At beginning of 1919, the Norwegian artist Edvard Munch (see Madonna) who painted one of the most famous paintings of all time, 1893’s The Scream, became seriously ill with the Spanish Influenza that had already claimed the lives of millions across the world.
Munch painted hundreds of self-portraits throughout his career, most notable are Self-Portrait with Burning Cigarette from 1895 and 1903’s startling Self-Portrait in Hell (see below). Munch’s art which encompassed Symbolism and paved the way for Expressionism, brought a new and unprecedented focus on subjectivity and psychological states, naturally found raw material in the unflinching and dramatic presentation of the diseased and tormented self.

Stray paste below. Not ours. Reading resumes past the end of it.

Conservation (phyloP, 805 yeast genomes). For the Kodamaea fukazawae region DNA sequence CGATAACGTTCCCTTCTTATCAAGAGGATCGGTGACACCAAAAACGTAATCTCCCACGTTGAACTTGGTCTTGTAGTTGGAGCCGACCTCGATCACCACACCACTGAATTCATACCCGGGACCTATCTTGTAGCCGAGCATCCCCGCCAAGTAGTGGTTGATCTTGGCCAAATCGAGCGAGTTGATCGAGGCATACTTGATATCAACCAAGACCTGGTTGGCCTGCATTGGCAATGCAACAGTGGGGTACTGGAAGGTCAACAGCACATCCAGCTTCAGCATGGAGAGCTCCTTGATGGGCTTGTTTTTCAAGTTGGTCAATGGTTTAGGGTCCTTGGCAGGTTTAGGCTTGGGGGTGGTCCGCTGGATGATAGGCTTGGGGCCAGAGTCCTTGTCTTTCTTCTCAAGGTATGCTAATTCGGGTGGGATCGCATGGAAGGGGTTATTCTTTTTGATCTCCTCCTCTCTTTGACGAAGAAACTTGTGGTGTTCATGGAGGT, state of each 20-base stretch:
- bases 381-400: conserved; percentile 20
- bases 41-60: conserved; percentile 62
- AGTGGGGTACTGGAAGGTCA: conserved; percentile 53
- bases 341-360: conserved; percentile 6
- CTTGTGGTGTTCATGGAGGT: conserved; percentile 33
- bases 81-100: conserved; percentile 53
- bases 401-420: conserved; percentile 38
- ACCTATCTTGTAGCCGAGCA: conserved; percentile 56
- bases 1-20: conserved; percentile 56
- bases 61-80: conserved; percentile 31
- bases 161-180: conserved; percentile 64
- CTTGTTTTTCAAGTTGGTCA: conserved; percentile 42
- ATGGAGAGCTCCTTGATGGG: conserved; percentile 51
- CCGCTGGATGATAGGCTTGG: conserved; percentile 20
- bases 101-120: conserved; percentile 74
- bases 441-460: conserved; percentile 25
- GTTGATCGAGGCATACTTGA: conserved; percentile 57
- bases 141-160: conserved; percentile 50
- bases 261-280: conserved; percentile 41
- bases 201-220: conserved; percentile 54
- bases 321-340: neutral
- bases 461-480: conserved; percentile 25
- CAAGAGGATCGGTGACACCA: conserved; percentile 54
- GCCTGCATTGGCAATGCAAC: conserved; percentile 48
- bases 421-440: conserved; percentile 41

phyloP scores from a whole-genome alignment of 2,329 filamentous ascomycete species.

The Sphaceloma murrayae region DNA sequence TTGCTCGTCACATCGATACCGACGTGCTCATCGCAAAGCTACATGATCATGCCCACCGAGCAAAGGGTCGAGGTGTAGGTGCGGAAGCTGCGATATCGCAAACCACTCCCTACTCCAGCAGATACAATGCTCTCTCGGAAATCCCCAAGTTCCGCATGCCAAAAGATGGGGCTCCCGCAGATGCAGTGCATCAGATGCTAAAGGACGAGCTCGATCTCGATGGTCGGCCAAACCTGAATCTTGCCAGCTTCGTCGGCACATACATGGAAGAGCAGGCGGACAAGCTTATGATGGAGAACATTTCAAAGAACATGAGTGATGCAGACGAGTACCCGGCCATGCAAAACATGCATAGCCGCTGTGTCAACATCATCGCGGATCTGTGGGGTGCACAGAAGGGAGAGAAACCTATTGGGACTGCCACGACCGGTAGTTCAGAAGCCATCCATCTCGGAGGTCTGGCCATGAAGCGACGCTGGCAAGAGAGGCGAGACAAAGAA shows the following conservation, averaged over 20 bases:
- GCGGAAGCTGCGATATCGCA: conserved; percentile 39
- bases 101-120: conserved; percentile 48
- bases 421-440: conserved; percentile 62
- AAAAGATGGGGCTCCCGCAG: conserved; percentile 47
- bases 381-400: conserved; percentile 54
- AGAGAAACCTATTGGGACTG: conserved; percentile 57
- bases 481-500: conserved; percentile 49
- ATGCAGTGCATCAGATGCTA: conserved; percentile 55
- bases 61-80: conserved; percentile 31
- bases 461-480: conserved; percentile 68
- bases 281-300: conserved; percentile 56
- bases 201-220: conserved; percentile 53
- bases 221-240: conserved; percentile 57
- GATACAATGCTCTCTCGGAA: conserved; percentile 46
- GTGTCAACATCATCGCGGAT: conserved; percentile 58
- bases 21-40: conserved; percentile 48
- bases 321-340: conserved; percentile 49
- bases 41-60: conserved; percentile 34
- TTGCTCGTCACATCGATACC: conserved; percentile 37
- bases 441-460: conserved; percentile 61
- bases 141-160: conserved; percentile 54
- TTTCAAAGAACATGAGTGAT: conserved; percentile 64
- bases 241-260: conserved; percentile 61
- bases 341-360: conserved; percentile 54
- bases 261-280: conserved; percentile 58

Self-Portrait, Spanish Influenza, though of a later period, is no exception in its neurotic intensity. The jarring colours are suggestive of sickness and trauma and Munch’s sallow mask-like face seems to be staring straight at death.
Munch would survive the Spanish Influenza, dying in 1944 at the age of 80. His paintings and prints retain an evocative urgency in their depiction of the universal states of anguish, illness, sexual anxiety and the dissolution of the body.